Even though you can save, I never recommend bidding on a hotel for a very special occasion such as a golden anniversary. There, you may want to know every little detail. And, you won’t want to bid if you have special needs such as bringing a pet into your room or wanting a bed and breakfast-type experience.
Honeymoons are another matter. I’d rather a couple without much money bid on a resort in Maui than postpone that type of experience to “when we can afford it” or go into big debt.
Frankly, for most trips, do you really need to know more than neighborhood, quality, and price when you book? Priceline hotel star ratings closely track AAA or CAA auto club diamond ratings for quality and availability of amenities and maps on the Priceline site show the neighborhood you’re bidding on.
Q: Are there downsides to bidding on hotels?
A: Yes. They become completely nonrefundable. You seldom receive frequent stay points. You will most likely be assigned a standard room and need to pay extra if you want a better view, etc.
Particularly in larger cities, you may end up with a room that may not be large enough for a rollaway bed. Priceline warns us not to bid if we need more than two people per room. That impacts a lot of families and groups of young people!
Q: How does Priceline handle handicapped rooms?
A: Physically challenged people should go ahead and bid for the savings. Once they know the name of their hotel, I highly recommend that they contact it immediately to make sure that they are assigned a suitable room. If a room will not be available, Priceline customer service will assign them another hotel at no extra charge. This is best done early, before alternatives sell out.
Q: How much can you really save by bidding on Priceline rather than purchasing at the published price?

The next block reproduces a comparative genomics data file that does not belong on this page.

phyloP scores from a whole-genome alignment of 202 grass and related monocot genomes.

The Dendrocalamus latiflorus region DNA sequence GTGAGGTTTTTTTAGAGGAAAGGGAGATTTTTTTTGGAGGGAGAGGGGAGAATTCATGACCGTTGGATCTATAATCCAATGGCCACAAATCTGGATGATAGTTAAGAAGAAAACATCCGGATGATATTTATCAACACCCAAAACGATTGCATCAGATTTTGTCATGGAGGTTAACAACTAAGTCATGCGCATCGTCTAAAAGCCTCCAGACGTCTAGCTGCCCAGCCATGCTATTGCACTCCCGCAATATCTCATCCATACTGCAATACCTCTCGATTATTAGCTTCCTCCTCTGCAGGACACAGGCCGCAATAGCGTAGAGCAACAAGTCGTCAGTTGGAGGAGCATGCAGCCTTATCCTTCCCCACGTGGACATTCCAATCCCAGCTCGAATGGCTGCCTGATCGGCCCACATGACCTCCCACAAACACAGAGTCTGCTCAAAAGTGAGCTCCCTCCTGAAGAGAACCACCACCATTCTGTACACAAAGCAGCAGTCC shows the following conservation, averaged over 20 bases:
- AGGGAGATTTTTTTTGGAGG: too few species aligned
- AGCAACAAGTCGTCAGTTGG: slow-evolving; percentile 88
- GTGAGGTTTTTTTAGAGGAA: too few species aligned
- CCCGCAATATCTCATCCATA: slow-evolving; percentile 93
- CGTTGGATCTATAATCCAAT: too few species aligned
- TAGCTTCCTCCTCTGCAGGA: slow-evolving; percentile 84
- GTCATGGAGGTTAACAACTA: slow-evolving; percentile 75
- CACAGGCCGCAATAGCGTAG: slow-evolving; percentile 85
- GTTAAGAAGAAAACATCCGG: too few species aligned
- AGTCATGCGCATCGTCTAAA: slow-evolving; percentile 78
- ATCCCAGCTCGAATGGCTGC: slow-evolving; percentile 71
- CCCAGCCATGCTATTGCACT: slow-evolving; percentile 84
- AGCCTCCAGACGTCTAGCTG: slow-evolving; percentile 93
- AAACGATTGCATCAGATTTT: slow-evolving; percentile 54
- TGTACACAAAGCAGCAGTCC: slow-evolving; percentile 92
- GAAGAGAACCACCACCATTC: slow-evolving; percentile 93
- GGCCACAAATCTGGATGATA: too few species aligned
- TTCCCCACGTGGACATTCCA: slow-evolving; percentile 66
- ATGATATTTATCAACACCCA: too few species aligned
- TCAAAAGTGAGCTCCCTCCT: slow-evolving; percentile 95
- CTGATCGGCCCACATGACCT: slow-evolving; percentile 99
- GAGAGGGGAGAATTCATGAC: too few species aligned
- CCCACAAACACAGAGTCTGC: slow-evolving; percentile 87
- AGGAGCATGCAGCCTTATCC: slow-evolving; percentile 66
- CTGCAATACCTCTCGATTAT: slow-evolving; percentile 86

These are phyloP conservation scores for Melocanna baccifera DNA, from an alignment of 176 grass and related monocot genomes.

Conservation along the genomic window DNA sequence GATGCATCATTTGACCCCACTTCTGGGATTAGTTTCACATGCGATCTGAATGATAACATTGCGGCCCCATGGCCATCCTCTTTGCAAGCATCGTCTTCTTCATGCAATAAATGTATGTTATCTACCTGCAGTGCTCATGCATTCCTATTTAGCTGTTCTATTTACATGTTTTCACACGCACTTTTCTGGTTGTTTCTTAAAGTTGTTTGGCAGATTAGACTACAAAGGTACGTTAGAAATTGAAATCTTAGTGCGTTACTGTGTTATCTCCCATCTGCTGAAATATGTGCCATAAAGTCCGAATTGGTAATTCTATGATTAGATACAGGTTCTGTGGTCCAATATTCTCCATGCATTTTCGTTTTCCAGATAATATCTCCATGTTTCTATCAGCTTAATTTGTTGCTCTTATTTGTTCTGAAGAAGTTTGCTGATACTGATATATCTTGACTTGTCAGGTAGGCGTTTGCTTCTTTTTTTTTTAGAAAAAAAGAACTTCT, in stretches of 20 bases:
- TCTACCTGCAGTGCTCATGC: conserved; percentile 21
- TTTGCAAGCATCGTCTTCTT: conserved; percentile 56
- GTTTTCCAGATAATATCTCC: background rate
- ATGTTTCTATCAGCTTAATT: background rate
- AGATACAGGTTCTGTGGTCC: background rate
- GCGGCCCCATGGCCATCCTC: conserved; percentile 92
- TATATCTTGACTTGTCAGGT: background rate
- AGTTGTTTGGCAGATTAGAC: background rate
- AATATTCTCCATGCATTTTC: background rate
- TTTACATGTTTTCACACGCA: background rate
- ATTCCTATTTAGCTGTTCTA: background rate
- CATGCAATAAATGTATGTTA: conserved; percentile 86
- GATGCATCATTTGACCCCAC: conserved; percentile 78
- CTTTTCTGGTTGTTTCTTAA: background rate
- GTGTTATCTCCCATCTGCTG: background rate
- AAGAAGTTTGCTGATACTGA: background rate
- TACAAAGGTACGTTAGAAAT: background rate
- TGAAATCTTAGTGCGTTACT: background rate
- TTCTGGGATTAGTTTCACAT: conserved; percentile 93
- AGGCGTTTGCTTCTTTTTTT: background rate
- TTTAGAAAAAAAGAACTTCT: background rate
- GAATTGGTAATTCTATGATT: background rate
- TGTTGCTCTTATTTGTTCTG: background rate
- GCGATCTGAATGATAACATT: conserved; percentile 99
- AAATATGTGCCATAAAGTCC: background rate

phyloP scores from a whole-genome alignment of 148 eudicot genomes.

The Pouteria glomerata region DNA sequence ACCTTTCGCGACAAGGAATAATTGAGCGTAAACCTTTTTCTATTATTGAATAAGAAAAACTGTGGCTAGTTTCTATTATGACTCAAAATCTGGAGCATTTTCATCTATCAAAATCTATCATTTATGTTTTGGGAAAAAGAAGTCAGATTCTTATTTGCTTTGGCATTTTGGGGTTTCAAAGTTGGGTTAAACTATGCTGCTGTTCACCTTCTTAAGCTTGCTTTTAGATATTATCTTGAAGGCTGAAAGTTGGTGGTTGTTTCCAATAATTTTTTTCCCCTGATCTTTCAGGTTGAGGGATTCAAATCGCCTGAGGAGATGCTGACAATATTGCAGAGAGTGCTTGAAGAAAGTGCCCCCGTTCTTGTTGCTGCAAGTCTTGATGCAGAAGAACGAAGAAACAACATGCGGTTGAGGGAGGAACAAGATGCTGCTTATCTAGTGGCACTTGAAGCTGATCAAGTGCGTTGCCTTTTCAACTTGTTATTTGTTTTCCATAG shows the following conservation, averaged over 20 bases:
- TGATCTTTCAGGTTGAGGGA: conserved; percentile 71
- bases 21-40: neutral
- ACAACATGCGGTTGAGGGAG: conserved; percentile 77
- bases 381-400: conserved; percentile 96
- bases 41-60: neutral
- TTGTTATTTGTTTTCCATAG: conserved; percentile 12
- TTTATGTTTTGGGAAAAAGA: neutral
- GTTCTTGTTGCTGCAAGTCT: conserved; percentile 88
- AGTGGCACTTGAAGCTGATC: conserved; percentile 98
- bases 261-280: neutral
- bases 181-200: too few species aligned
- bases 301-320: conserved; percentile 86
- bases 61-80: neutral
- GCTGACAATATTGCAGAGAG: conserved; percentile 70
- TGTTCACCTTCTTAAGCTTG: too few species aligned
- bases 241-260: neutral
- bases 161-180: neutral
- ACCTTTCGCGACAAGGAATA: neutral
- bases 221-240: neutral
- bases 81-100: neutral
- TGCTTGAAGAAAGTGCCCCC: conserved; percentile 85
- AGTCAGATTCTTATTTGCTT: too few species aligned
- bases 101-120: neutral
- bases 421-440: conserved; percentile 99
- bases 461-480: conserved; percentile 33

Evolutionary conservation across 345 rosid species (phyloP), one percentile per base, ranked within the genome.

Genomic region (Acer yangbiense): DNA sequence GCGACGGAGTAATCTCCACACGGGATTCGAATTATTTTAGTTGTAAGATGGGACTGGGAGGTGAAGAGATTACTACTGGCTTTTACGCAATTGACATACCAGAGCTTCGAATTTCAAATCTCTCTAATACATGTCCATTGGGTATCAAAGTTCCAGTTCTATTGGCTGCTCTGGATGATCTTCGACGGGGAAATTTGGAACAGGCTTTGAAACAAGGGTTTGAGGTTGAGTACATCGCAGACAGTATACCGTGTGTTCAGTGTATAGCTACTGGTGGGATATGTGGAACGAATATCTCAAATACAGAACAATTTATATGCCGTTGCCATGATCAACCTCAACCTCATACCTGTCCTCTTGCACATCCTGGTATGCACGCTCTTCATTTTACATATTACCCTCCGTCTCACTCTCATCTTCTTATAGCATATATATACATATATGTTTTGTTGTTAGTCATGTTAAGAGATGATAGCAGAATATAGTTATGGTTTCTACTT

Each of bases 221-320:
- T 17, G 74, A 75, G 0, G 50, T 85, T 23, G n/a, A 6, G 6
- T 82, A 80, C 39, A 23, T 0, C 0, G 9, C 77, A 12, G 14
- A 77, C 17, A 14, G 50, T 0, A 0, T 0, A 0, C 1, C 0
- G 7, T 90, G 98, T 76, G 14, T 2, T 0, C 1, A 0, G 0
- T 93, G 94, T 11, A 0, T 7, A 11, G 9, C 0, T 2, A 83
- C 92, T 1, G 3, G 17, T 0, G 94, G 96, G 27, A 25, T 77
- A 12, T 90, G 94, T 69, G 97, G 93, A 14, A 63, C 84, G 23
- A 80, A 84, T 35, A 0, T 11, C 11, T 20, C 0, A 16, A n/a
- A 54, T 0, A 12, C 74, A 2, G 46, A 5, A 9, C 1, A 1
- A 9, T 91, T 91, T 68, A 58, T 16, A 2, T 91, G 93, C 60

A: The last time I booked a “name your own price” hotel in Manhattan, the Plaza was offering its standard rooms for $700 per night. Now, I’ve stayed at the Plaza and it’s a really nice hotel in a perfect location, but $700? No way.
Although $700 skews toward the upper range, top-star hotels in Manhattan typically list prices of over $300 even during less busy seasons. Instead, my Priceline bid got me the 4-star Millenium Hilton in the neighborhood I most wanted. I looked out at the Hudson River. There was a large flat screen TV.
I paid just $135 per night plus tax—a real bargain in New York. If lucky, that amount might fetch someone a 1- or no-star hotel with bath in Manhattan at regular prices. Of course, price depends on demand. For good discounts, we’re not talking about Easter and Passover in Orlando or during a huge convention in Chicago.
In general, I believe you can expect to pay 30-70% less than prices listed on sites like Expedia.com.
Q: Where are the best bargains?
A: Right now, hotels near many large airports like O’Hare, Los Angeles International, Vancouver, Newark, and San Francisco are overbuilt for the demand. Winning name your own price bids for these can be unbelievably low.
Q: What are the basic steps one should take to make a successful low Priceline bid?
A: The steps you should follow are fairly simple. You especially want to make sure that you don’t overbid and that you maximize your chances of getting a low bid accepted.
I have posted bidding strategies and step-by-step tips on BidonTravel.com. There’s no charge to use these.
Have you ever bid for hotels or airfare on Priceline? What was your experience like?